Rishi Sunak’s Four National Insurance Options Business

Rishi Sunak has locked himself in a corner with next month’s National Insurance (NI) raid. The Chancellor is facing pressure to rethink plans promised last September for a 1.25 percentage point tax hike on workers and their employers.

At the time, Sunak said he would raise £12billion a year, but the Office for Budget Responsibility believes the tax hike will raise more than £17billion.

It was offered as Britain’s economic recovery seemed on track in its post-Covid recovery: the biggest problem was finding a permanent flow of extra cash for an NHS which, already battered by the pandemic, needs resources in the long term to cope with the aging of the population.

But this seemingly easy way to earn more money came before households were hit by a cost of living crisis. A spike in energy costs has been made worse by Russia’s invasion of Ukraine, pushing up already high bills even further and threatening Britain with its biggest wave of inflation in 40 years.

How can Sunak get out of the dire fiscal promise, or at least soften its hard edges?

Give up the hike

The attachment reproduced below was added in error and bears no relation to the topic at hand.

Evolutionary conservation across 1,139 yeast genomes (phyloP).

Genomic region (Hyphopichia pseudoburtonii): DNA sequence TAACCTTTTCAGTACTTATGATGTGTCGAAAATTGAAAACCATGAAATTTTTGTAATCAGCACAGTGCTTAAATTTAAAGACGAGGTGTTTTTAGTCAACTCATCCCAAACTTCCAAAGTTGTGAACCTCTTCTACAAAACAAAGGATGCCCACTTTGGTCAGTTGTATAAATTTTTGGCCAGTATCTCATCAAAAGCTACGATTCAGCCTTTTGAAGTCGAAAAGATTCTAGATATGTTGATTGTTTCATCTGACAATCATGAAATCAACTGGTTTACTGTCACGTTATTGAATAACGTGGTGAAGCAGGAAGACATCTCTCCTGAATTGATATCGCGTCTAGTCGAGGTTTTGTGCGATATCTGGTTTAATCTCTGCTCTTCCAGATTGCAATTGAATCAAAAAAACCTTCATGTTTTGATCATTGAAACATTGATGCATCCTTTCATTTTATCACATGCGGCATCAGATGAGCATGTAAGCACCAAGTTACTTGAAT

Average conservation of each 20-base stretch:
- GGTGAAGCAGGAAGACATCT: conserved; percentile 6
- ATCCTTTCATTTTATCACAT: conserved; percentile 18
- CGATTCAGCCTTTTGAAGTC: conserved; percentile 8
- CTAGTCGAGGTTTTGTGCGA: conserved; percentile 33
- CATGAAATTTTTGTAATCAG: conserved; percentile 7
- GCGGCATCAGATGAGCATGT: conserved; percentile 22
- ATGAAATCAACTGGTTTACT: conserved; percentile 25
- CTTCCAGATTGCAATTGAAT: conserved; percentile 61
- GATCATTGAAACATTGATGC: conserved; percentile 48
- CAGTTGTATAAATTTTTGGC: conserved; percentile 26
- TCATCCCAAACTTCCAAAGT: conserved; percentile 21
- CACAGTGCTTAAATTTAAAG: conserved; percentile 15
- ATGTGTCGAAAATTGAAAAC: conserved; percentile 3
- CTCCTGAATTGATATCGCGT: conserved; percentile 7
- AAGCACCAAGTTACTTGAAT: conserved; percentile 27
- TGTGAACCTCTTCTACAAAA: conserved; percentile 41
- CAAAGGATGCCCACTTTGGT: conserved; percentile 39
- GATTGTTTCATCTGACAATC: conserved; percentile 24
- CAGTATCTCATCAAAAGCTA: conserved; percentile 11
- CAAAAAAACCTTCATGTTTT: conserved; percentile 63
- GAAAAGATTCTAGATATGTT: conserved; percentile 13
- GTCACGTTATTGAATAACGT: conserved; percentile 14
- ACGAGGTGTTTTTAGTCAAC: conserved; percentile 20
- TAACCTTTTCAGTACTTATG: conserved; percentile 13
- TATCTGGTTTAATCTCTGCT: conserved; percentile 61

“I strongly believe in lower taxes,” the Chancellor said last month. Given this stance, reversing his own tax hike might not seem too far-fetched.

But Sunak insisted that taxes were rising: he does not want to give up this vital money despite the blow to taxpayers. There is a need to avoid the ‘unpleasant and unacceptable situation’ of growing NHS waiting lists, he told the BBC’s Sophie Raworth over the weekend.

Revenue loss: £17bn

Probability: 1/10

Raise the threshold

Like income tax, NI is only paid on qualifying income. The threshold is currently just under £9,600 a year and is expected to rise to £9,880.

Raising that to £11,284 would effectively prevent the rate hike from hitting those earning below the average income of £27,500, according to proposals from the Center for Policy Studies.

This has the added benefit of aligning with the Conservative manifesto pledge to raise thresholds faster to help those on low incomes – although the party has also promised not to raise the NI at all.

Revenue loss: £4.7bn

Probability: 5/10

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This notice was published: 2022-03-21 15:55:28

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